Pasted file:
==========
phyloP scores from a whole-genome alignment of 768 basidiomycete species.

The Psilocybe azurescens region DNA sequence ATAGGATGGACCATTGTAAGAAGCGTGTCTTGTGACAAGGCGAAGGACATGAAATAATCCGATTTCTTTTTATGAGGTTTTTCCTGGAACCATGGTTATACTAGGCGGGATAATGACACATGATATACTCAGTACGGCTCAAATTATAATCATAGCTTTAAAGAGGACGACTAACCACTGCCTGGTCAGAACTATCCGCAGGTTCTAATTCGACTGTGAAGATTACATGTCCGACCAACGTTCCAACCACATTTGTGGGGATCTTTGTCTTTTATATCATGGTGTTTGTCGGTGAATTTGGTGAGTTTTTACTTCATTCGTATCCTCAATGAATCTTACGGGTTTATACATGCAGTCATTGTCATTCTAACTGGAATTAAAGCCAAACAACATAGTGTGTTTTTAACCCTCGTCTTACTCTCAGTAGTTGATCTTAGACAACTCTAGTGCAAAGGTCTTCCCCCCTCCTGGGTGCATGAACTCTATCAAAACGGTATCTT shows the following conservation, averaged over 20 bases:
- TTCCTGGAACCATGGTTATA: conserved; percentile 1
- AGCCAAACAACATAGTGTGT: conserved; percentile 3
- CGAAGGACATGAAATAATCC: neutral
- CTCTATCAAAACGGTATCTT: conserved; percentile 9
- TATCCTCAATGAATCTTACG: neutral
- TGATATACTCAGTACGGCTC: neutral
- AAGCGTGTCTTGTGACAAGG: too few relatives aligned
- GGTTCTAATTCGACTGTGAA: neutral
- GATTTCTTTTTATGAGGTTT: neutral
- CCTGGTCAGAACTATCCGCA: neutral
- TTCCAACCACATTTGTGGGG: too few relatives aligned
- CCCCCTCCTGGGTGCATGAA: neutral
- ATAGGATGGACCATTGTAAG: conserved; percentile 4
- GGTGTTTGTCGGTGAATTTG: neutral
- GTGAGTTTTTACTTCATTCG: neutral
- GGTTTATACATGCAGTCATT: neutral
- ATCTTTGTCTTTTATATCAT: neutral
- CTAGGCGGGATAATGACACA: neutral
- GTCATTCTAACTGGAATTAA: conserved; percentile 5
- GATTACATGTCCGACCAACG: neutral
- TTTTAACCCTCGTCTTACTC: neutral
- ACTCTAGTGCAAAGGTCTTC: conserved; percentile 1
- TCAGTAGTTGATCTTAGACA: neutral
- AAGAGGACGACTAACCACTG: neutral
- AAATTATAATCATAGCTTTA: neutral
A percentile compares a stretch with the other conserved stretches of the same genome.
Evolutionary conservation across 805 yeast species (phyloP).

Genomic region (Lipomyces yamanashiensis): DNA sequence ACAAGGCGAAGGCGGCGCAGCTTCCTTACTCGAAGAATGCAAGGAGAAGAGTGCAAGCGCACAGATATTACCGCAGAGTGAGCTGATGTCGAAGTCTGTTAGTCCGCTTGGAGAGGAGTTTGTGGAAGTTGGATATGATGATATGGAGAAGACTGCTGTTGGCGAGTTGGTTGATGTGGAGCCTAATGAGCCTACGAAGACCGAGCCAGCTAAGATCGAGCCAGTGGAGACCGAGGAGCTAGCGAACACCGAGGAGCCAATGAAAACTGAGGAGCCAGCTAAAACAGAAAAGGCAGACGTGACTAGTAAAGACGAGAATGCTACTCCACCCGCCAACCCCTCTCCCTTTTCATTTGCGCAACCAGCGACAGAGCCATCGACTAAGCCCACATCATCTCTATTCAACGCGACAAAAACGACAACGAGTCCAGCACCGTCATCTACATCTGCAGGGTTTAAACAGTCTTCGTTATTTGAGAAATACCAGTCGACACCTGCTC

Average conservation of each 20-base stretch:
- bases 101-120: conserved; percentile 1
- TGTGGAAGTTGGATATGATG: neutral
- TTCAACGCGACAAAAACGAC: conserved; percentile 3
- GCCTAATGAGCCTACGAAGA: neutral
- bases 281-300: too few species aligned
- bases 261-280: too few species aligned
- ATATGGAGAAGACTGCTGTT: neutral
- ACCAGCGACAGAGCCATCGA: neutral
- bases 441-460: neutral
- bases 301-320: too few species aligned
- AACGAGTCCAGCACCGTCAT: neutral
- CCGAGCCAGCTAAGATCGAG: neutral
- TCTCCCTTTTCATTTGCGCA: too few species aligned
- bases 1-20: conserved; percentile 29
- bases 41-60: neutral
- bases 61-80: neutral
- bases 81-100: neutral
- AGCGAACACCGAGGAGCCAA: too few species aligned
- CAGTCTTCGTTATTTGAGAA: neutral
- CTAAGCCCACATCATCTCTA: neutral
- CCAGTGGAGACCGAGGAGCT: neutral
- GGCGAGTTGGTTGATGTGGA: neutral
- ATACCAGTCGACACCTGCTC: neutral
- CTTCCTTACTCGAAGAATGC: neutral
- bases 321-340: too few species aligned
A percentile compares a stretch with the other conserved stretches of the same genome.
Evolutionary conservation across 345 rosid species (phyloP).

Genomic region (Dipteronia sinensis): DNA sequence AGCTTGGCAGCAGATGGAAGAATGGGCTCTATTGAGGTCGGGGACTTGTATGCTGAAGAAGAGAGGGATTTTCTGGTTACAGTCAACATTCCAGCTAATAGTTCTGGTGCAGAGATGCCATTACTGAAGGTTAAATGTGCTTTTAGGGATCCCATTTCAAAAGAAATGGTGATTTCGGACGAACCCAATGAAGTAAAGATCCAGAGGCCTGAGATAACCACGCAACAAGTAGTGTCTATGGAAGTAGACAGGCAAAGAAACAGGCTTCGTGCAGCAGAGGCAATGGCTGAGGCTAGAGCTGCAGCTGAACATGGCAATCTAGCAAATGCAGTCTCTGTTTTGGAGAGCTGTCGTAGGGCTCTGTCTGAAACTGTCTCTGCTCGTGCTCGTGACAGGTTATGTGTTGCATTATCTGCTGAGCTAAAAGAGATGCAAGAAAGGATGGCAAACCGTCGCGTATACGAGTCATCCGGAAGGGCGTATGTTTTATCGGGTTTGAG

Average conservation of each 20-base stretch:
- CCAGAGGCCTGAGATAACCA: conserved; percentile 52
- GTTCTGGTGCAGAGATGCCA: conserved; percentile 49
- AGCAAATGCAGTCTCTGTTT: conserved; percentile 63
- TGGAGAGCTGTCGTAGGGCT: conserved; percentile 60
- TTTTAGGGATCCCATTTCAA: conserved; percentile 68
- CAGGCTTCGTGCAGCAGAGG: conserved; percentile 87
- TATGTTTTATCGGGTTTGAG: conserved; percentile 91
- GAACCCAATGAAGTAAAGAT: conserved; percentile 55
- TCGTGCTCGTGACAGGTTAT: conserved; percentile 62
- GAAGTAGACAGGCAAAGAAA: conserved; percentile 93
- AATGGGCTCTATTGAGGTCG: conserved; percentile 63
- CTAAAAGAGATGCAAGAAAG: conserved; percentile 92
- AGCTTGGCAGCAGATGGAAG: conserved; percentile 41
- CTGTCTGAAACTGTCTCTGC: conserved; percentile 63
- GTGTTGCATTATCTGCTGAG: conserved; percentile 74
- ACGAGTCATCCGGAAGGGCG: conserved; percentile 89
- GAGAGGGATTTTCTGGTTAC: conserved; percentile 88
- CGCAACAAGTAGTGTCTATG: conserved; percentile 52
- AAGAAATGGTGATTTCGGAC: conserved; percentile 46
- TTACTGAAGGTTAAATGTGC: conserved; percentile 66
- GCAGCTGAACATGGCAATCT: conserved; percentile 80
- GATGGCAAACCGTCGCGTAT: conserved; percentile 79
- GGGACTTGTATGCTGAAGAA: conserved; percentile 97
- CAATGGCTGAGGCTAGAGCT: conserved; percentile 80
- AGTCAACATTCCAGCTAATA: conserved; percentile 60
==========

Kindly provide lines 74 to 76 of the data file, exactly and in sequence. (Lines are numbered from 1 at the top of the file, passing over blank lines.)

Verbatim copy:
- CTGTCTGAAACTGTCTCTGC: conserved; percentile 63
- GTGTTGCATTATCTGCTGAG: conserved; percentile 74
- ACGAGTCATCCGGAAGGGCG: conserved; percentile 89